Archive for the ‘Role of the Courts’ Category

Citing to “Foreign Law” in Constitutional Interpretation

Wednesday, September 12th, 2007

Over at PrawfsBlawg, there is an interesting discussion on what role decisions from foreign jurisdictions should have in aiding the interpretation of our constitutions.  The question posed in the lead post is why we tend to get upset about citation to decisions from foreign countries when appellate courts look for assistance in interpreting the US Constitution, yet we do not even raise the question when state courts look to the decisions of other states to interpret their state constitution.

Here is my contribution to the discussion:

It often makes sense for states to look to the constitutions of other states — often the state constitutions were copied from each other (California’s original constitution borrowed heavily from New York). It does not make much sense for states to look to cases interpreting the federal constitution, however, since the two levels of constitution are so very different (the federal being a grant of power and the state being a limit on power, to name just one significant difference).

That difference between state and federal constitutions, however, pales in comparison to the difference between the US Constitution and the constitution of another country. The constitution is a product of the political history of the people. To make the foreign constitution at all relevant (none of them pre-date the US Constitution), you would at least need to show some relevant parallels in the political history.

This is an important topic.  Appellate advocates should pay attention to how their courts use decisions from other courts and other jurisdictions.

Should Judges Follow Public Opinion?

Wednesday, August 22nd, 2007

Professor Richard Primus has posted a provactive working paper on SSRN in which he argues:

“In limited circumstances, the fact that the public strongly holds a given view can be one of the factors that together constitute the correct answer to a constitutional question.  In those circumsances, what the public thinks must be an ingredient in the judge’s own view of the right answer.”

This should be an interesting read.  I will be especially interested in seeing how Professor Primus handles cases in which the public strongly disagreed with constitutional decision at the time, but now believes the decision was correct (I am thinking here of Brown v. Board of Education, as an example).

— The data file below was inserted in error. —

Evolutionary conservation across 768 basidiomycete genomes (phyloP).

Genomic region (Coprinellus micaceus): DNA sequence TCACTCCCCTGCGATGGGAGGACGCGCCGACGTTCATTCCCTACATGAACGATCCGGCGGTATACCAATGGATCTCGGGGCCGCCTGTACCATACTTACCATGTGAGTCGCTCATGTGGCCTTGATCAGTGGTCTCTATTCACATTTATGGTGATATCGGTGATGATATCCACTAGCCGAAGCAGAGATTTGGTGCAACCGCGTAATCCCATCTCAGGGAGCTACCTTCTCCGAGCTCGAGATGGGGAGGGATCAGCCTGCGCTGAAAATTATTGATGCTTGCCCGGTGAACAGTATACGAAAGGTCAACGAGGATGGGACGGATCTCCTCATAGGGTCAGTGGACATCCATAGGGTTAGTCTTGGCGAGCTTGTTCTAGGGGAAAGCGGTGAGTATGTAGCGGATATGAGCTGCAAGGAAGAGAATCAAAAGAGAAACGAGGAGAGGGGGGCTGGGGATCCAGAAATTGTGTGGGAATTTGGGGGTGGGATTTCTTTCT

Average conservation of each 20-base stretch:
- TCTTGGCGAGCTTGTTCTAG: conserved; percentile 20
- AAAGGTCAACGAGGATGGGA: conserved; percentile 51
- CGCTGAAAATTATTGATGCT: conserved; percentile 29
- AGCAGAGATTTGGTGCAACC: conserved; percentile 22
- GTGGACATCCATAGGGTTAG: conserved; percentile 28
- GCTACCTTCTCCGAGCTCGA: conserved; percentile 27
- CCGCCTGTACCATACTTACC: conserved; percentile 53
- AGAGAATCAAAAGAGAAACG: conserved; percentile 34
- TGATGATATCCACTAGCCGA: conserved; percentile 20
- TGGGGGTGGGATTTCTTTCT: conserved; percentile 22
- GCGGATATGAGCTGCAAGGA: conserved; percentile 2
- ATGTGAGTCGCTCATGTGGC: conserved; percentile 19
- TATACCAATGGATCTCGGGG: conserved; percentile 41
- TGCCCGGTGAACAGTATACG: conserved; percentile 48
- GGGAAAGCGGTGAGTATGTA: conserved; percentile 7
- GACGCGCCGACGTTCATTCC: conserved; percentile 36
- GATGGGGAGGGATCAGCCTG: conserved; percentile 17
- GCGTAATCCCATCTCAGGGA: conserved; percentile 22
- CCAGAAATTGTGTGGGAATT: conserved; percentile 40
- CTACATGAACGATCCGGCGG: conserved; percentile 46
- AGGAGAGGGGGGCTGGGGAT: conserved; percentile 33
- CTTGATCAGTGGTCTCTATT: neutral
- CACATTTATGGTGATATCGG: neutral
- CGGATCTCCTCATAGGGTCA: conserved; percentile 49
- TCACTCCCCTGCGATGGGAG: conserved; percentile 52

Politics and the Law

Wednesday, August 15th, 2007

For those that still might harbor the idea that politics do not intrude on legal issues, check out this post over at The BLT.  Tony Mauro is reporting on which side of a Supreme Court case the Solicitor General has decided to support in the Stoneridge litigation after intense lobbying by all concerned.

Umpires, Activists, and Policy Makers

Friday, July 13th, 2007

The Supreme Court’s decision in Parents Involved in Community Schools v. Seattle School District No. 1 provides an interesting insight into the views of the justices on their roles in interpreting the Constitution.  In his dissent, Justice Breyer noted “The Founders meant the Constitution as a practical document that would transmit its basic values to future generations through principles that remained workable over time. Hence it is important to consider the potential consequences of the plurality’s approach, as measured against the Constitution’s objectives.” The plurality opinion, authored by Chief Justice Roberts, dismissed this approach: “Justice Breyer’s position comes down to a familiar claim: The end justifies the means.”

Justice Kennedy seems to adopt a more pragmatic approach.  He decides that the goal of avoiding a racial imbalance is one that the schools can pursue, and recognizes that some consideration of race will be required to achieve that goal.  He noted:  “The plurality opinion is too dismissive of the legitimate interest government has in ensuring all people have equal opportunity regardless of their race. The plurality’s postulate that ‘[t]he way to stop discrimination on the basis of race is to stop discriminating on the basis of race,’ ante, at 40-41, is not sufficient to decide these cases.” Justice Kennedy continued: “To the extent the plurality opinion suggests the Constitution mandates that state and local school authorities must accept the status quo of racial isolation in schools, it is, in my view, profoundly mistaken.”

While approving the goal, however, Justice Kennedy would limit the means available to the school districts to achieve that goal.  In his view, school districts are “free to devise race-conscious measures to address the problem in a general way and without treating each student in different fashion solely on the basis of a systematic, individual typing by race.”

This divergence of judicial philosophy led Terry Eastland to note: “the debate among the justices in Parents Involved in Community Schools deserves to be taken to the campaign trail, and deserves to be discussed in terms of the kind of new justices who ought to be sitting–whether the next justice should be someone like Roberts or Thomas, say, or someone like Breyer. Kennedy, it is safe to assume, is not the sort of justice any candidate, of either party, is likely to suggest as a model.”